Taxing Consumption and Other Sins
Throughout American history, the U.S. federal and state governments have imposed excise taxes on commodities such as alcohol and tobacco (and more recently, gasoline and firearms). Rates of such "sin" taxation, and consumption taxation broadly (including sales taxes and value-added taxes), are currently much lower in the United States than they are in Europe, Japan, and other affluent parts of the world. In part, this reflects relative government sizes, but that is not the whole story, since even controlling for total tax collections, levels of national income, government decentralization, and openness to international trade, the United States imposes unusually low excise and consumption taxes. As a result, the United States relies to a much greater degree than other countries on personal and corporate income taxes, thereby affording fewer opportunities to use the tax system to protect individuals and the environment by discouraging the consumption of "sinful" commodities, and instead simply discouraging saving and investment.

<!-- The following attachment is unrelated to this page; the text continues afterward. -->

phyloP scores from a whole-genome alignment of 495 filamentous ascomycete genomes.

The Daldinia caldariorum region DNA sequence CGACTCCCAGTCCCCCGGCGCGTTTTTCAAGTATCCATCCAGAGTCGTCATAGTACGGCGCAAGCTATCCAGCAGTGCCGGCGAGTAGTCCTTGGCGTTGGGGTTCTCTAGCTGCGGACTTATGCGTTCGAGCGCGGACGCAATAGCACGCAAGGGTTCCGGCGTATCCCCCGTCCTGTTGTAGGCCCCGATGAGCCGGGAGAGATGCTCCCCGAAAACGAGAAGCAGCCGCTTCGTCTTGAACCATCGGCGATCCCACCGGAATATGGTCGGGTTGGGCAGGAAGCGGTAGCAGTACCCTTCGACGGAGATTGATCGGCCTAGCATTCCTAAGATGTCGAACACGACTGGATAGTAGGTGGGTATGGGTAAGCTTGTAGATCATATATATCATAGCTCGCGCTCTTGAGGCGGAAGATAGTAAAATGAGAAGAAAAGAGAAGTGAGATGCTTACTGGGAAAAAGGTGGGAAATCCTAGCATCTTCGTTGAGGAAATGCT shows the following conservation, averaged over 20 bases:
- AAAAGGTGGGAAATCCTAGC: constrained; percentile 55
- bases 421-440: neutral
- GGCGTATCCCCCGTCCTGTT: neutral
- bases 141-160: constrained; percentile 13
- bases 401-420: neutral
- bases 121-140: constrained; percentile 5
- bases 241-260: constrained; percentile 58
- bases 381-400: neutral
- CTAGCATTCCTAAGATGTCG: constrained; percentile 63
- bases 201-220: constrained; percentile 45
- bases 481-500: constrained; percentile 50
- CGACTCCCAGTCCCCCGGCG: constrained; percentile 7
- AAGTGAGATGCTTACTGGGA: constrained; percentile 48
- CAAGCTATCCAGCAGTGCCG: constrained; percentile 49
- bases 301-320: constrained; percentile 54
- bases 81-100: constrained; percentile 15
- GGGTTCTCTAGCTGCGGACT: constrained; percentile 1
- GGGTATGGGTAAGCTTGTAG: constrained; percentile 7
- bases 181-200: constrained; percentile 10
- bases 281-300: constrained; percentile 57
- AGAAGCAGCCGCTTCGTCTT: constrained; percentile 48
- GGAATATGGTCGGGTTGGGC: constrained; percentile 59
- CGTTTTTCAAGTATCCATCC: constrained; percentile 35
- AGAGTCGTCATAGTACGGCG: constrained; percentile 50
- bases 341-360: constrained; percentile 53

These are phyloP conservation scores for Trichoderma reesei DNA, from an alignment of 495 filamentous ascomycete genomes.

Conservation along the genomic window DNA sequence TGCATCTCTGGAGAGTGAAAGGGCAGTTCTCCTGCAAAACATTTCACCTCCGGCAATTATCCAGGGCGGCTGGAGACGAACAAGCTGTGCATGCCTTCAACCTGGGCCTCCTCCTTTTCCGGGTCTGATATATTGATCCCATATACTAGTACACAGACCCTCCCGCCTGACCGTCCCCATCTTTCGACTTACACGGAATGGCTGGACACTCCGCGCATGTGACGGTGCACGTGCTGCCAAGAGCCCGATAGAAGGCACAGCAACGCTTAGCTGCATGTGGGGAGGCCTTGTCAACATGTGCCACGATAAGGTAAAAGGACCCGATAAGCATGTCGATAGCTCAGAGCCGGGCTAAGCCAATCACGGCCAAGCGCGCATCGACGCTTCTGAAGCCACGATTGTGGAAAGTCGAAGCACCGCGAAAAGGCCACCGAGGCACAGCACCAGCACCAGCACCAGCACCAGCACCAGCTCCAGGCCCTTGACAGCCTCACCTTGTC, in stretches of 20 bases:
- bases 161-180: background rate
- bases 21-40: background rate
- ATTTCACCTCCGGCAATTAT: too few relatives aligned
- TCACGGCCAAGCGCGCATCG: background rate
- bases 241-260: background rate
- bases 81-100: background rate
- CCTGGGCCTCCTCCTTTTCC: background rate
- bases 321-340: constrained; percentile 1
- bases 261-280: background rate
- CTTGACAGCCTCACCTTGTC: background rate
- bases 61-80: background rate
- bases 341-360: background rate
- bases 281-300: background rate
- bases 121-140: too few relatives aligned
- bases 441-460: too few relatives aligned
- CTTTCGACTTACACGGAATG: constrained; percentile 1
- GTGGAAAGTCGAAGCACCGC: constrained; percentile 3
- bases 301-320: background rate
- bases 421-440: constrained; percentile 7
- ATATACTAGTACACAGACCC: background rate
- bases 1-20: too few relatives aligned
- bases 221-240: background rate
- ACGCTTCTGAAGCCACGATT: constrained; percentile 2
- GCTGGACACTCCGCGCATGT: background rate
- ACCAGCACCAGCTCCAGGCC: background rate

I thank Tomislav Ladika for outstanding research assistance, and Kathryn Dominguez, Andrei Shleifer, Timothy Taylor, and Michael Waldman for extremely helpful comments on an earlier draft of this paper. The views expressed herein are those of the author(s) and do not necessarily reflect the views of the National Bureau of Economic Research.